Sports Utility Vehicle. The Range Rover invented, and remains an integral part of, the luxury SUV world.
Today, Range Rover serves as Land Rover’s premium brand, and rather than a single model offers a portfolio of variants in the Evoque, Velar, Sport, and ‘proper’ Range Rover that embody the premium SUV ethos in a range of different sizes.
The full-size variant remains the archetypal Range Rover and a class benchmark. Although each generation has brought about its own improvements, the first generation Range Rover is notable not only for its technical advances, but also for its unmistakeable look.
At market launch in 1970, the Range Rover hardly faced any direct competition from what customers would now call SUVs, defining that class instead.
The general public at this time were accustomed to more agricultural 4×4 vehicles such as Toyota’s LandCruiser, the classic Land Rover, CJ and Wagoneer Jeeps, and the Ford Bronco, all of which were great off-road but compromised on it.
The vehicles described above all shared a design philosophy whereby they were styled as a traditional station wagon (estate car) first, then given long-travel suspension to raise the ride height and provide off-road capability.
This is evident even through some of the model names of the vehicles above, with longer wheelbase versions of the J40 Land Cruiser being known as the ‘LandCruiser Station Wagon’, and the roots of the model designation ‘Wagoneer’ being obvious.
The Range Rover was the first vehicle to change tack with its design approach, and be designed as a modern, high-riding vehicle from the outset rather than looking like a bus or station wagon on stilts.
Replacing the curvaceous style of the ’60s, its angular, geometric design was all the rage in the 1970s and ’80s but relied on perfect proportions to make an attractive vehicle.
The Range Rover did this to great effect. Its short front and upward sloping rear overhang, large wrap-around glass house, and broad shoulders with strong, wide pillars gave the car a look that’s instantly recognisable, one which worked with three or five-door bodies.
The lack of unnecessary ornamentation or fripperies along the side profile further helped to ensure the design focus remained on giving the car an ideal stance, and helped create a timeless design that looks modern even today.
Alongside an iconic design, the Range Rover brought numerous technical innovations to the 4×4 segment to deliver on the promise of on-road comfort and off-road capability.
Obvious now but more notable back then, one was a permanent four-wheel drive system which was lacking in the stillborn Road Rover concept preceding it.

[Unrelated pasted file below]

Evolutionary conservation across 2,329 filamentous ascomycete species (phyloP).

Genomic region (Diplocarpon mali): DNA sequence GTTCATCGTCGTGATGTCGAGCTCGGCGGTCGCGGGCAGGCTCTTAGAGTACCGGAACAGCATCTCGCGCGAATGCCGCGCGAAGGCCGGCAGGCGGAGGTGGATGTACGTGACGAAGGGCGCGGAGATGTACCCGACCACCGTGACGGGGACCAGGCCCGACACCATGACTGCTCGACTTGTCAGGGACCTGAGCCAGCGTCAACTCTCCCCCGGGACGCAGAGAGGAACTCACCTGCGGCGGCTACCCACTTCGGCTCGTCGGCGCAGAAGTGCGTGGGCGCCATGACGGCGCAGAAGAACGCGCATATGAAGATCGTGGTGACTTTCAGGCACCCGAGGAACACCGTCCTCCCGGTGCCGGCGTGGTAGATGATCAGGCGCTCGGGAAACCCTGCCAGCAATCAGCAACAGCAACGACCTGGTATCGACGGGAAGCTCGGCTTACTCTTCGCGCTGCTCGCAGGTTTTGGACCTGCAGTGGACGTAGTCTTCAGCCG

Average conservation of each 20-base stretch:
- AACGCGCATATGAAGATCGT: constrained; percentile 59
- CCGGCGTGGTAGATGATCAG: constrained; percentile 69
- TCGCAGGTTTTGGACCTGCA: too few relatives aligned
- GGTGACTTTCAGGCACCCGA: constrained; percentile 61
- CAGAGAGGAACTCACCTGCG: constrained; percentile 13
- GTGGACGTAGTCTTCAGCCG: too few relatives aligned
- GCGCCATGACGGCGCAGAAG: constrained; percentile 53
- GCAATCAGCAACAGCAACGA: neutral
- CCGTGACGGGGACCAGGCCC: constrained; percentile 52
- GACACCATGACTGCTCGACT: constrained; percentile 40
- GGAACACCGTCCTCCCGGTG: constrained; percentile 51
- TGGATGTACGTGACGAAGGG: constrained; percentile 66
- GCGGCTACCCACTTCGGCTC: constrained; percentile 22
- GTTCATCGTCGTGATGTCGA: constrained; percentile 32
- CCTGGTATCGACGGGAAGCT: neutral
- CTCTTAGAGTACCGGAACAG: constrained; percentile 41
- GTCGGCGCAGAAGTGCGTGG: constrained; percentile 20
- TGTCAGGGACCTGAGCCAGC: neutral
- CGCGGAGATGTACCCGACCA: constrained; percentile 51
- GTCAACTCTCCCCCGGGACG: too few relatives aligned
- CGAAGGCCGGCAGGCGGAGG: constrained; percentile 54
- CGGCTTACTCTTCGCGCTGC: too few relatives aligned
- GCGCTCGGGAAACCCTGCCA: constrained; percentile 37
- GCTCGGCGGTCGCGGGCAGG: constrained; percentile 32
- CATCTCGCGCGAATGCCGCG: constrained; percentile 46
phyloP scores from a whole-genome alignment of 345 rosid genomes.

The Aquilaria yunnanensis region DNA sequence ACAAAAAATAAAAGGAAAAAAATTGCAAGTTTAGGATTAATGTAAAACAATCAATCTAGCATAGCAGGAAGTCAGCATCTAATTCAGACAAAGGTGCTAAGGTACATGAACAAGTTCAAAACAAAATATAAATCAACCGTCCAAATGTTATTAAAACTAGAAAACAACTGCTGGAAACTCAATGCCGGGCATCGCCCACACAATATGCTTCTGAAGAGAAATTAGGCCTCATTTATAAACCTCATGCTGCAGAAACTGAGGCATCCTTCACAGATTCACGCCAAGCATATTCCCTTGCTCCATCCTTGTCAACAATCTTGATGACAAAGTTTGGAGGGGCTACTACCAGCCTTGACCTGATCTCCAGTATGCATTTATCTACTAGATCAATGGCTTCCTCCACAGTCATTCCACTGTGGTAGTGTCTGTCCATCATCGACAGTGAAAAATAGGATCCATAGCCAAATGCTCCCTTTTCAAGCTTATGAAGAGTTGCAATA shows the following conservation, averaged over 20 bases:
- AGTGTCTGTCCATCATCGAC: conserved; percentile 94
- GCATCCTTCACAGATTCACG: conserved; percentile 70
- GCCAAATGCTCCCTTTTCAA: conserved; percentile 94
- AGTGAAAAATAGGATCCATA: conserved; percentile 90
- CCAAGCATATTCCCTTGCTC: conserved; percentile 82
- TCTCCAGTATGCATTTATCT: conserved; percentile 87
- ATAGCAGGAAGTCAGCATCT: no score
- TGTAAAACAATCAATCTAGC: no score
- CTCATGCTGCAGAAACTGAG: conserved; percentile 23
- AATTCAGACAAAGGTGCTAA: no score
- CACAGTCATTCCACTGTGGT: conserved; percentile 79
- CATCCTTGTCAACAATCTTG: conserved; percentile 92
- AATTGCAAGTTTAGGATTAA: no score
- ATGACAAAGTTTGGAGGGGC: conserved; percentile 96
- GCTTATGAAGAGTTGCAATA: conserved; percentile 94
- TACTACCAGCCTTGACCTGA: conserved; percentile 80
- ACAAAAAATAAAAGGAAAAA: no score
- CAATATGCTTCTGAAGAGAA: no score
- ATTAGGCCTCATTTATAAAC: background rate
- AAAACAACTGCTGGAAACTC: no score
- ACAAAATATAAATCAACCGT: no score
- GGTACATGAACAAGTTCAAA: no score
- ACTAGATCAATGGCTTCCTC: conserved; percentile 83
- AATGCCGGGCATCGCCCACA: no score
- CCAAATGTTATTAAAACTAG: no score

The system provided grip on all surfaces, rather than needing to be disabled on bitumen like many of the four-wheel drives on sale at the time (and even in 2021).
The drivetrain was paired with a General Motors-sourced aluminium V8 engine that provided ample torque, mated with a four-speed manual. Whilst this was par for the course, what was laudable was the inclusion of all-round disc brakes, rare for any 4×4 vehicle at the time.
Other technologies were gradually added as the first Range Rover progressed through its 24 year production run. This included being the first SUV fitted with an ABS system that worked off-road and on bitumen in 1989, and becoming the first fitted with an electronic traction control (ETC) system in 1992.
This system operated only on the rear axle, and worked in conjunction with ABS to prevent the wheels from locking up. The vehicle’s ECU was able to read data from wheel speed sensors, and if any irregularity was detected it could pulse the brake valves to prevent the wheels from skidding.
With its practicality and prowess on and off the road, the original Range Rover proved it delivered on the ‘Utility’ aspect of being an SUV. Motorsport success, however, was one way that it could also demonstrate its capability with the ‘Sport’ in SUV.
Perhaps the Range Rover’s most significant achievement was being the winning car in the inaugural Paris-Dakar rally in 1979.
With a field of 182 competitors (comprising 12 trucks, 80 cars and 90 motorcycles) racing 10,000 km over three weeks, French driver Alain Génestier came in fourth place overall, finishing ahead of a Renault 4.
Other achievements included class victory in the 1977 London-Sydney Marathon, one of the lengthiest car rallies ever conducted.